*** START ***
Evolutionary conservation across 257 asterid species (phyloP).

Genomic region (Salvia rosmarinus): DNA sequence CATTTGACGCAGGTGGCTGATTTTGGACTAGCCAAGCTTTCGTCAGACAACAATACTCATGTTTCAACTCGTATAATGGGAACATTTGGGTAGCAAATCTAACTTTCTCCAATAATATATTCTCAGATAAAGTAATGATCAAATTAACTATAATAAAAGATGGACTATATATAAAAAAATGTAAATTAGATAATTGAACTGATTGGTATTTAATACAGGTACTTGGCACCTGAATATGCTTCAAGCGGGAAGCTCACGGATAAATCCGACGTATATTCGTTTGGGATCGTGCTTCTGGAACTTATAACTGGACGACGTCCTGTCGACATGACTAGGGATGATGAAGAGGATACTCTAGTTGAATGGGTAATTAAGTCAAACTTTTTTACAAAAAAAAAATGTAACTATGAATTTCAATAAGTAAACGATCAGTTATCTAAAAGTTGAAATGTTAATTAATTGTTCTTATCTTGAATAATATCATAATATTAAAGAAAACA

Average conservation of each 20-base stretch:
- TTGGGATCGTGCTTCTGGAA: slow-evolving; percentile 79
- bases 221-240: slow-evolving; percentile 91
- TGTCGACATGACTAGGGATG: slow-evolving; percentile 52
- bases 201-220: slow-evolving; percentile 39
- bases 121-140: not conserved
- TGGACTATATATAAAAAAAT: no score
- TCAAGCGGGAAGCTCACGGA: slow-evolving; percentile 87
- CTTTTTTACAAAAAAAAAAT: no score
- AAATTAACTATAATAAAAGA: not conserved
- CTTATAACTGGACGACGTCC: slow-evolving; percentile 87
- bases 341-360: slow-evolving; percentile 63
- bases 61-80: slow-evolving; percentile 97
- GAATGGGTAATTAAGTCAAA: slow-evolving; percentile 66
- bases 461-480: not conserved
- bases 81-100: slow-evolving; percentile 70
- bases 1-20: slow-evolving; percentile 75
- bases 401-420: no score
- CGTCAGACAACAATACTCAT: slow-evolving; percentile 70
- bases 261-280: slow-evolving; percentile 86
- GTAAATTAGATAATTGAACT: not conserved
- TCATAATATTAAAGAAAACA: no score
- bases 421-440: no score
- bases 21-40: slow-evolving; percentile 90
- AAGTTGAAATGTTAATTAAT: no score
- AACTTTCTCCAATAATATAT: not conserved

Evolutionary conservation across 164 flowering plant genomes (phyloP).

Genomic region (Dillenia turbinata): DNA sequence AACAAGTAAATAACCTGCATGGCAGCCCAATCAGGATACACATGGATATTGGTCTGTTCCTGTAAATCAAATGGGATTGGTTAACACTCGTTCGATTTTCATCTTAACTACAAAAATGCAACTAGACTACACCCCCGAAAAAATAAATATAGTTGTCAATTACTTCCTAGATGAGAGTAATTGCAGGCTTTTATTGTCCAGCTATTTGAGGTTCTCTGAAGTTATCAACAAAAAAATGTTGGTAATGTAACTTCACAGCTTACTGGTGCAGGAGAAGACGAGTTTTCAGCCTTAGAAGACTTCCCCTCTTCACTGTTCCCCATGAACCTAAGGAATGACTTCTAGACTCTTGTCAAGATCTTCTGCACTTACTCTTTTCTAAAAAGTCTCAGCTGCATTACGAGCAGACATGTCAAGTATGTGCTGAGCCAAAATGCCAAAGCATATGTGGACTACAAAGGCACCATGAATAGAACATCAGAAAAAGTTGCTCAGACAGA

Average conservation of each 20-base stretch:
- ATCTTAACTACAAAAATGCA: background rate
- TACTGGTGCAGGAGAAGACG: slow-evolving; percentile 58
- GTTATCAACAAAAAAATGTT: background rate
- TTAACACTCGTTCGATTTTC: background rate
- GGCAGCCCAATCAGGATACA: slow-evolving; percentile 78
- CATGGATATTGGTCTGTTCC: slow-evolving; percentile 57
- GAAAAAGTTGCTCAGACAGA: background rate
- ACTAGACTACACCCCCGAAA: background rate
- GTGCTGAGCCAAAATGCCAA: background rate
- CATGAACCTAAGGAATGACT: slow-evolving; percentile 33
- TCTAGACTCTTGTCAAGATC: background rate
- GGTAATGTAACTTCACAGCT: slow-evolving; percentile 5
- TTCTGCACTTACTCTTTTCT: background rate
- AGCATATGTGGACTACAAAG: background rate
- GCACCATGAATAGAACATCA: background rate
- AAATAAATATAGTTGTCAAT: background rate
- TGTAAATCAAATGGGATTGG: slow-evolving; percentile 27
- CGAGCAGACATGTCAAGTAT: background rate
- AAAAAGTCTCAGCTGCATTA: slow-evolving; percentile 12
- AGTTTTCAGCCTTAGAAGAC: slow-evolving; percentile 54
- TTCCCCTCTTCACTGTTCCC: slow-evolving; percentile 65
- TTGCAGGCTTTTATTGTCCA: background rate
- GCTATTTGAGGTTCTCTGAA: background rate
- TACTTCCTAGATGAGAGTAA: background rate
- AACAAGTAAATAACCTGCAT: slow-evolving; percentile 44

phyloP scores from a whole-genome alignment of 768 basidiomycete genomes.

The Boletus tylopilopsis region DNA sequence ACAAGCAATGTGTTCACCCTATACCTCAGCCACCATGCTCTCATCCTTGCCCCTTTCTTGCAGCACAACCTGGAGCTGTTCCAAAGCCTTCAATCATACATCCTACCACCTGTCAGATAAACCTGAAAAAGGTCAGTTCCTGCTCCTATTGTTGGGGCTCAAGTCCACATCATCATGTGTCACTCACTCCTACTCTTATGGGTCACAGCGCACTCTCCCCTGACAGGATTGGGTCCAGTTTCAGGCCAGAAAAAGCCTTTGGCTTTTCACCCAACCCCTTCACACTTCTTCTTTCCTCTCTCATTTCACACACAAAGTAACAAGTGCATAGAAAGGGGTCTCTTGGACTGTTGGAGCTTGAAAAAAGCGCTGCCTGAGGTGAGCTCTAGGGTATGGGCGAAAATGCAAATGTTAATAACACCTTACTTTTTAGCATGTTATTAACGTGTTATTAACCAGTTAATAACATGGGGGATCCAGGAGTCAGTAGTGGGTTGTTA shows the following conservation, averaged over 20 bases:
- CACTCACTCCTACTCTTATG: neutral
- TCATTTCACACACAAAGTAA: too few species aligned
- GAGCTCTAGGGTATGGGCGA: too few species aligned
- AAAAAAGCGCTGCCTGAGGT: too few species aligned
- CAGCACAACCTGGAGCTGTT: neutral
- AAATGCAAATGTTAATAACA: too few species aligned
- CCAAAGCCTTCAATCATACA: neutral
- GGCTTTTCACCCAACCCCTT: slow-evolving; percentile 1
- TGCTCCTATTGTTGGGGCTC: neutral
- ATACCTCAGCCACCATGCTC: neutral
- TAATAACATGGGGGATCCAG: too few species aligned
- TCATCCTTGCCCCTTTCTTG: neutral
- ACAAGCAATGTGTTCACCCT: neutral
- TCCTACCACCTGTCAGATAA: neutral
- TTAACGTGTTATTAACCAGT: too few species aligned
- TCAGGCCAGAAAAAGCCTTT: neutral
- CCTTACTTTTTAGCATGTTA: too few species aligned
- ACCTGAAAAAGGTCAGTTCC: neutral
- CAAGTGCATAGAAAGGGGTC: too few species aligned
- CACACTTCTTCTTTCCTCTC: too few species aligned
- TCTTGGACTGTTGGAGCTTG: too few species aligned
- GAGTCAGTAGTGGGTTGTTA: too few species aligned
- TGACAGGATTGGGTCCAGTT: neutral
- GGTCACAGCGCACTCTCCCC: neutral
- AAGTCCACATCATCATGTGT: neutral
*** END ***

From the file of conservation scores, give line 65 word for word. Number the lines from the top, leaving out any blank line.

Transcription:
- CCAAAGCCTTCAATCATACA: neutral